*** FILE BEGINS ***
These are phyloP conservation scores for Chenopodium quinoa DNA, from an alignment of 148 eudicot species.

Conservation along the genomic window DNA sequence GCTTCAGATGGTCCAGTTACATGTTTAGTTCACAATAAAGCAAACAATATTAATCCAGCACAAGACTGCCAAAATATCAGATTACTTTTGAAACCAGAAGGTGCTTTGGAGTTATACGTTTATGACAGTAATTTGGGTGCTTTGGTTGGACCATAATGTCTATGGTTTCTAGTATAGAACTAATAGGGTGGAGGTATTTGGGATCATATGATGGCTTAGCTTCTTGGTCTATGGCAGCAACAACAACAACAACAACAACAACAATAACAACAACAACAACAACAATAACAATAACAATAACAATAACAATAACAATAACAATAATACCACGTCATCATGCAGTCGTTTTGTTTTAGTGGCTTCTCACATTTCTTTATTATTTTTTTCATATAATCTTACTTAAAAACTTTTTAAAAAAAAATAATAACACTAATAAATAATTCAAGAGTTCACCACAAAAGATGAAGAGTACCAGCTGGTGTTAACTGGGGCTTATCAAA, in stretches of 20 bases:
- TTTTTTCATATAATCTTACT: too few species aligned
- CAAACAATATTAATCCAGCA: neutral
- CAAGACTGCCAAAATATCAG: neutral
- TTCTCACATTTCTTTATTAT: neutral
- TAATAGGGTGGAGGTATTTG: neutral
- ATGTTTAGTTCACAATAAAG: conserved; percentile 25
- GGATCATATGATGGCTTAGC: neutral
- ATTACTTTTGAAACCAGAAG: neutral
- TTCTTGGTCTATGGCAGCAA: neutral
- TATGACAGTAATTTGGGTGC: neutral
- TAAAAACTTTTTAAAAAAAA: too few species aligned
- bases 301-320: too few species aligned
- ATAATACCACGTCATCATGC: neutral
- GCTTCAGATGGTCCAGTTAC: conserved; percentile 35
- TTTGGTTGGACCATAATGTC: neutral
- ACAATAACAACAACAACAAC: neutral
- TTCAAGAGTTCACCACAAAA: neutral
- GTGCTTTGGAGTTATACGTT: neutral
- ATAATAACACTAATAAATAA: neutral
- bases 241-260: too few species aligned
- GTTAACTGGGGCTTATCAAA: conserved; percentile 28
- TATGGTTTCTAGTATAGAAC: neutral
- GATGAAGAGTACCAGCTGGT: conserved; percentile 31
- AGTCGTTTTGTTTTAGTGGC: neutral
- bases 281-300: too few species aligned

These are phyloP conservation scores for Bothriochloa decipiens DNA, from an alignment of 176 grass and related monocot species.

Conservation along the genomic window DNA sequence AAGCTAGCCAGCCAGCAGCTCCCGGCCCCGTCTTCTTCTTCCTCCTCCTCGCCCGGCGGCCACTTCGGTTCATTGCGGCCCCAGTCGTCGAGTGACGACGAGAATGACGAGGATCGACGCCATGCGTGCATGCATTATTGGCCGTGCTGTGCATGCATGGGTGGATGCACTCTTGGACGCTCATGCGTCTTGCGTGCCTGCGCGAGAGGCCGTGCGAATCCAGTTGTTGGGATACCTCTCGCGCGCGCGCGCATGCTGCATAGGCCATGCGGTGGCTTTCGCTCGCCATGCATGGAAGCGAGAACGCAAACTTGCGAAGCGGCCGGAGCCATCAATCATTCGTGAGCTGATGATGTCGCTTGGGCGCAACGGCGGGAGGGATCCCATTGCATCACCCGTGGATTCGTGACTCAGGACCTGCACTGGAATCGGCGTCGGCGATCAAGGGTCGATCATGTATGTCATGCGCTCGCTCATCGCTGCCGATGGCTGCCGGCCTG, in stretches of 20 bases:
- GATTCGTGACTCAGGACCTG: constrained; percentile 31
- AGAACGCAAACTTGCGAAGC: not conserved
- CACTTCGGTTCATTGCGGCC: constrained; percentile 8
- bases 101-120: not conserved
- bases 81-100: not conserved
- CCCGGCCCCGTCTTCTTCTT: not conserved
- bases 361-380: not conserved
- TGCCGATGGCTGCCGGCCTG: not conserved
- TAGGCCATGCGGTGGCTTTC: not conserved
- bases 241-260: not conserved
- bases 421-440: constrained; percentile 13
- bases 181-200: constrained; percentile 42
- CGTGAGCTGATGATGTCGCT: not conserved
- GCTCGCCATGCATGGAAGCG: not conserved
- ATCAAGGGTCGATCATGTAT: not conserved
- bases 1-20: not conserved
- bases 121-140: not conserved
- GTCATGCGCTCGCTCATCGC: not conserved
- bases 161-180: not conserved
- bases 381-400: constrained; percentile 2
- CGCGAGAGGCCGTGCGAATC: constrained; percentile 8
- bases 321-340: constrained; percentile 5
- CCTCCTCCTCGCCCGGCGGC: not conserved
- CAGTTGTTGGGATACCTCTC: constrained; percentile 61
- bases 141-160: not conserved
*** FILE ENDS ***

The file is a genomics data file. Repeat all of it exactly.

These are phyloP conservation scores for Chenopodium quinoa DNA, from an alignment of 148 eudicot species.

Conservation along the genomic window DNA sequence GCTTCAGATGGTCCAGTTACATGTTTAGTTCACAATAAAGCAAACAATATTAATCCAGCACAAGACTGCCAAAATATCAGATTACTTTTGAAACCAGAAGGTGCTTTGGAGTTATACGTTTATGACAGTAATTTGGGTGCTTTGGTTGGACCATAATGTCTATGGTTTCTAGTATAGAACTAATAGGGTGGAGGTATTTGGGATCATATGATGGCTTAGCTTCTTGGTCTATGGCAGCAACAACAACAACAACAACAACAACAATAACAACAACAACAACAACAATAACAATAACAATAACAATAACAATAACAATAACAATAATACCACGTCATCATGCAGTCGTTTTGTTTTAGTGGCTTCTCACATTTCTTTATTATTTTTTTCATATAATCTTACTTAAAAACTTTTTAAAAAAAAATAATAACACTAATAAATAATTCAAGAGTTCACCACAAAAGATGAAGAGTACCAGCTGGTGTTAACTGGGGCTTATCAAA, in stretches of 20 bases:
- TTTTTTCATATAATCTTACT: too few species aligned
- CAAACAATATTAATCCAGCA: neutral
- CAAGACTGCCAAAATATCAG: neutral
- TTCTCACATTTCTTTATTAT: neutral
- TAATAGGGTGGAGGTATTTG: neutral
- ATGTTTAGTTCACAATAAAG: conserved; percentile 25
- GGATCATATGATGGCTTAGC: neutral
- ATTACTTTTGAAACCAGAAG: neutral
- TTCTTGGTCTATGGCAGCAA: neutral
- TATGACAGTAATTTGGGTGC: neutral
- TAAAAACTTTTTAAAAAAAA: too few species aligned
- bases 301-320: too few species aligned
- ATAATACCACGTCATCATGC: neutral
- GCTTCAGATGGTCCAGTTAC: conserved; percentile 35
- TTTGGTTGGACCATAATGTC: neutral
- ACAATAACAACAACAACAAC: neutral
- TTCAAGAGTTCACCACAAAA: neutral
- GTGCTTTGGAGTTATACGTT: neutral
- ATAATAACACTAATAAATAA: neutral
- bases 241-260: too few species aligned
- GTTAACTGGGGCTTATCAAA: conserved; percentile 28
- TATGGTTTCTAGTATAGAAC: neutral
- GATGAAGAGTACCAGCTGGT: conserved; percentile 31
- AGTCGTTTTGTTTTAGTGGC: neutral
- bases 281-300: too few species aligned

These are phyloP conservation scores for Bothriochloa decipiens DNA, from an alignment of 176 grass and related monocot species.

Conservation along the genomic window DNA sequence AAGCTAGCCAGCCAGCAGCTCCCGGCCCCGTCTTCTTCTTCCTCCTCCTCGCCCGGCGGCCACTTCGGTTCATTGCGGCCCCAGTCGTCGAGTGACGACGAGAATGACGAGGATCGACGCCATGCGTGCATGCATTATTGGCCGTGCTGTGCATGCATGGGTGGATGCACTCTTGGACGCTCATGCGTCTTGCGTGCCTGCGCGAGAGGCCGTGCGAATCCAGTTGTTGGGATACCTCTCGCGCGCGCGCGCATGCTGCATAGGCCATGCGGTGGCTTTCGCTCGCCATGCATGGAAGCGAGAACGCAAACTTGCGAAGCGGCCGGAGCCATCAATCATTCGTGAGCTGATGATGTCGCTTGGGCGCAACGGCGGGAGGGATCCCATTGCATCACCCGTGGATTCGTGACTCAGGACCTGCACTGGAATCGGCGTCGGCGATCAAGGGTCGATCATGTATGTCATGCGCTCGCTCATCGCTGCCGATGGCTGCCGGCCTG, in stretches of 20 bases:
- GATTCGTGACTCAGGACCTG: constrained; percentile 31
- AGAACGCAAACTTGCGAAGC: not conserved
- CACTTCGGTTCATTGCGGCC: constrained; percentile 8
- bases 101-120: not conserved
- bases 81-100: not conserved
- CCCGGCCCCGTCTTCTTCTT: not conserved
- bases 361-380: not conserved
- TGCCGATGGCTGCCGGCCTG: not conserved
- TAGGCCATGCGGTGGCTTTC: not conserved
- bases 241-260: not conserved
- bases 421-440: constrained; percentile 13
- bases 181-200: constrained; percentile 42
- CGTGAGCTGATGATGTCGCT: not conserved
- GCTCGCCATGCATGGAAGCG: not conserved
- ATCAAGGGTCGATCATGTAT: not conserved
- bases 1-20: not conserved
- bases 121-140: not conserved
- GTCATGCGCTCGCTCATCGC: not conserved
- bases 161-180: not conserved
- bases 381-400: constrained; percentile 2
- CGCGAGAGGCCGTGCGAATC: constrained; percentile 8
- bases 321-340: constrained; percentile 5
- CCTCCTCCTCGCCCGGCGGC: not conserved
- CAGTTGTTGGGATACCTCTC: constrained; percentile 61
- bases 141-160: not conserved